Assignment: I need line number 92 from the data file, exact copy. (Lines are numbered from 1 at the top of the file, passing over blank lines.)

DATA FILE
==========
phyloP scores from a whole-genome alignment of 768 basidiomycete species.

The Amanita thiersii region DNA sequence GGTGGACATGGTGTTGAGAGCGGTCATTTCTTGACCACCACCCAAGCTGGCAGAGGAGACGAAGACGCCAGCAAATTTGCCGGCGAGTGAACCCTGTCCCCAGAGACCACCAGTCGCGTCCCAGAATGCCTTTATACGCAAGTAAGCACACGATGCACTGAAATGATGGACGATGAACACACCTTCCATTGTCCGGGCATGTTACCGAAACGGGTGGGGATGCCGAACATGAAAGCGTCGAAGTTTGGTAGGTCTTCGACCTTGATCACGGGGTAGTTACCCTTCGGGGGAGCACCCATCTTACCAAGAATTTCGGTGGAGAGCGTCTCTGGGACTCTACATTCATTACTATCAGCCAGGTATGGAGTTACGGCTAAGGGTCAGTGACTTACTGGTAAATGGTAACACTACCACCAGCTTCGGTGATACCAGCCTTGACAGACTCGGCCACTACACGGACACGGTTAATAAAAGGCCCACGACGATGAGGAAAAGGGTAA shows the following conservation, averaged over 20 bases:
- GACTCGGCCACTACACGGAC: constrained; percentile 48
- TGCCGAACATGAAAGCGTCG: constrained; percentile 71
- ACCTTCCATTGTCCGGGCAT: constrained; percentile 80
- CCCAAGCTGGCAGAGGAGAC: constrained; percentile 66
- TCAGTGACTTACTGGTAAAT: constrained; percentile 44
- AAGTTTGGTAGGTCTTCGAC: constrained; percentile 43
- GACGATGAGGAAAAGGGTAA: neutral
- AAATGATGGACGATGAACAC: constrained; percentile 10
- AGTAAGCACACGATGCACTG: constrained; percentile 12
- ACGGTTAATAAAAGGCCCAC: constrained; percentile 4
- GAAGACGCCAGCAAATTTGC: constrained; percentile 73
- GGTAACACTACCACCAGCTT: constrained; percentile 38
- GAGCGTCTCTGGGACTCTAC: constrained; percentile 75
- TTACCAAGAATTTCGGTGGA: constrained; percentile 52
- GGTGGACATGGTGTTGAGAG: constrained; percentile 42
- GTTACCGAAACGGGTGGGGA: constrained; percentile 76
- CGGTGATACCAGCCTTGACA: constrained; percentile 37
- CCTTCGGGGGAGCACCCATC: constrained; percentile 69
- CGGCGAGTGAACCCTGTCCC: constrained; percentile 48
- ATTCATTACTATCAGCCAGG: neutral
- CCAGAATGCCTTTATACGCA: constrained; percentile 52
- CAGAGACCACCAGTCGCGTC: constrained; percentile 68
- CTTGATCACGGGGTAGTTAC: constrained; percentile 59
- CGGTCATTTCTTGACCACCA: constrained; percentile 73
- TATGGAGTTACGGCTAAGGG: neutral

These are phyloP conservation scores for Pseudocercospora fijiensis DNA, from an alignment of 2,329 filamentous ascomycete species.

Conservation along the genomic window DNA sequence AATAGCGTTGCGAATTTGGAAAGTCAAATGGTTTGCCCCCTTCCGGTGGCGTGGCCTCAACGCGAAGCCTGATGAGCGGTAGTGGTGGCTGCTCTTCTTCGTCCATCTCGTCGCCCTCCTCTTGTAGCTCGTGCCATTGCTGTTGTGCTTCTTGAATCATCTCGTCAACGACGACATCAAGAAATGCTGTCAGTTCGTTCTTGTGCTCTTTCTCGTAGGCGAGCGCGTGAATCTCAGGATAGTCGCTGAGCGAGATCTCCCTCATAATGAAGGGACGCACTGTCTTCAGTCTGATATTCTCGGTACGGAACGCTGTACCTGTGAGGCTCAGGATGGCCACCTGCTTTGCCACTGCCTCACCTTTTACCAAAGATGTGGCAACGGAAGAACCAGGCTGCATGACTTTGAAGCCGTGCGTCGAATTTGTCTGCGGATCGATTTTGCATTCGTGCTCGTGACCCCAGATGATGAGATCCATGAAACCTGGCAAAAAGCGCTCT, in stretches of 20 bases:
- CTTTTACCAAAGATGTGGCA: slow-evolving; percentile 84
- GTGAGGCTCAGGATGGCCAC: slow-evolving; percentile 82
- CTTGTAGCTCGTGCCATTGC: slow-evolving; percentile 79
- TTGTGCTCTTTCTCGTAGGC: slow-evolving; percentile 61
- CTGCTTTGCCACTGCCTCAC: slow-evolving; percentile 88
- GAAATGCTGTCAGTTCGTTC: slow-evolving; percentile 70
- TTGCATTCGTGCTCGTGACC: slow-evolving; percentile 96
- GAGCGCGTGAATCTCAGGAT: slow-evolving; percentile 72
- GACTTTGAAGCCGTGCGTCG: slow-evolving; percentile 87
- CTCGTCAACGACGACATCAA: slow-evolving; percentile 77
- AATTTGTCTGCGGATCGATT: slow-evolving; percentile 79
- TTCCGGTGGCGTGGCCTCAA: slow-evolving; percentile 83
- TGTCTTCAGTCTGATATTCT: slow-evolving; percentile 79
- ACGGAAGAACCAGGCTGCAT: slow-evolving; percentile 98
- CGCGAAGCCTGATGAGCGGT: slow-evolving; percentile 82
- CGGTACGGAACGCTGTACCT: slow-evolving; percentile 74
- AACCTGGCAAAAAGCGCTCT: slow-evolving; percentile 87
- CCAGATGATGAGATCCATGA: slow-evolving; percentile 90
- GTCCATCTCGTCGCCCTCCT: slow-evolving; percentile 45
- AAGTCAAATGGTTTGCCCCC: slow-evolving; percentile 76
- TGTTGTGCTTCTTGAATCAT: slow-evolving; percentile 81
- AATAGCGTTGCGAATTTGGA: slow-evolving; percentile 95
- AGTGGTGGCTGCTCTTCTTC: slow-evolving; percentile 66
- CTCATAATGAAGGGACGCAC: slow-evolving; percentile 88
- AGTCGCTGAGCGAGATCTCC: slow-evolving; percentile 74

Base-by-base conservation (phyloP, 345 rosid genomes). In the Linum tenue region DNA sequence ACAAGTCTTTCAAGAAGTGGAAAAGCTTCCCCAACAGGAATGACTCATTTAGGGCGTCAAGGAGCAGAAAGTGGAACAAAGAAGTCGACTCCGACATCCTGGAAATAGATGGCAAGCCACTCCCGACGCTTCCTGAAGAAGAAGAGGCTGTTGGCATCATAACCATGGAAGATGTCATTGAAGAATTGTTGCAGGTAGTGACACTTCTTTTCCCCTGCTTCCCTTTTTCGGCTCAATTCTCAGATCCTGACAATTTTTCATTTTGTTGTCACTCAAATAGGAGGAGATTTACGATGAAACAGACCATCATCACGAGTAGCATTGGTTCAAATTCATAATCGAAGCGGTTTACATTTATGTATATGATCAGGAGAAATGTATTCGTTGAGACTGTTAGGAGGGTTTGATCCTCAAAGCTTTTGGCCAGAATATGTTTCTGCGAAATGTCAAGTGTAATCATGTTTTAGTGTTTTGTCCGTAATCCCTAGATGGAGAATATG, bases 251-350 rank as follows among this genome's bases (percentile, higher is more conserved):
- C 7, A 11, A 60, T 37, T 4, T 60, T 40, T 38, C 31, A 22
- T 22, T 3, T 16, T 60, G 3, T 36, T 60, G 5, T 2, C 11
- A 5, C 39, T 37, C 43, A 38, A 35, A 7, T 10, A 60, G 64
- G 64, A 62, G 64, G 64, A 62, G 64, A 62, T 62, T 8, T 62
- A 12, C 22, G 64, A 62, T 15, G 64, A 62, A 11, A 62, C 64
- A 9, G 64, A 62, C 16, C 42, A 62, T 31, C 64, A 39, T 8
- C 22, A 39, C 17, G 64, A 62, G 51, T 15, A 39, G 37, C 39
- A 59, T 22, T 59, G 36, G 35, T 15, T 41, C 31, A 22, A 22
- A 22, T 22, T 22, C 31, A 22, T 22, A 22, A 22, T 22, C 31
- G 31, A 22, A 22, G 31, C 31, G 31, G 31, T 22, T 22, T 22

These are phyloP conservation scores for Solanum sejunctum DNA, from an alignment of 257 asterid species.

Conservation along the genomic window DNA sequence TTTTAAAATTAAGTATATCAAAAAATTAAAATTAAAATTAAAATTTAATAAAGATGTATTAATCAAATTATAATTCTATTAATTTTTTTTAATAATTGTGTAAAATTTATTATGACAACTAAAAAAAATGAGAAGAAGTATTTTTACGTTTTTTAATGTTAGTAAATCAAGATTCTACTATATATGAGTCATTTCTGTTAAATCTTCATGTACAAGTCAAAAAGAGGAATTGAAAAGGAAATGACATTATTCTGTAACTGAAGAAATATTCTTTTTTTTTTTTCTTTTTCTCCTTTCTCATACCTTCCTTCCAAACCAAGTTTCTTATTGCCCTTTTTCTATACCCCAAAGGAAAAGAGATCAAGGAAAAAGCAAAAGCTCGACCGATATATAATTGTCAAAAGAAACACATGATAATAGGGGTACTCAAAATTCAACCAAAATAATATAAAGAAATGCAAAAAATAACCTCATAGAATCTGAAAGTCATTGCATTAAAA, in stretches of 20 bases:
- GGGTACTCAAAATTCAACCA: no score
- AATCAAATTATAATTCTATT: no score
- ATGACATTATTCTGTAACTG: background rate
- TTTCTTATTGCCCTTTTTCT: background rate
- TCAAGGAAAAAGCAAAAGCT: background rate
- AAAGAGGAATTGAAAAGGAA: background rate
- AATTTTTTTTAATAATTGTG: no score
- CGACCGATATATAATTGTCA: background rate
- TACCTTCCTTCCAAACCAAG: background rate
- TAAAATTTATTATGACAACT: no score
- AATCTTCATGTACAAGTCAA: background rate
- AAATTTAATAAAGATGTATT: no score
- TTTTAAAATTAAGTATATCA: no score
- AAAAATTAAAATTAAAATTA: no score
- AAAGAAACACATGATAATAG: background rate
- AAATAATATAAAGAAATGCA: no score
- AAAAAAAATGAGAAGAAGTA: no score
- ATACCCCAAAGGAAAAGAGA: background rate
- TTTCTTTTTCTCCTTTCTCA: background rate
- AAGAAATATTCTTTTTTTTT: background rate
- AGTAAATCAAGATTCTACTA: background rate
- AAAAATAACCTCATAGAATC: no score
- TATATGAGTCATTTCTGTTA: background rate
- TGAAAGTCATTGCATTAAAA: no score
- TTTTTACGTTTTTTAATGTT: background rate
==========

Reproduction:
- TTTTTACGTTTTTTAATGTT: background rate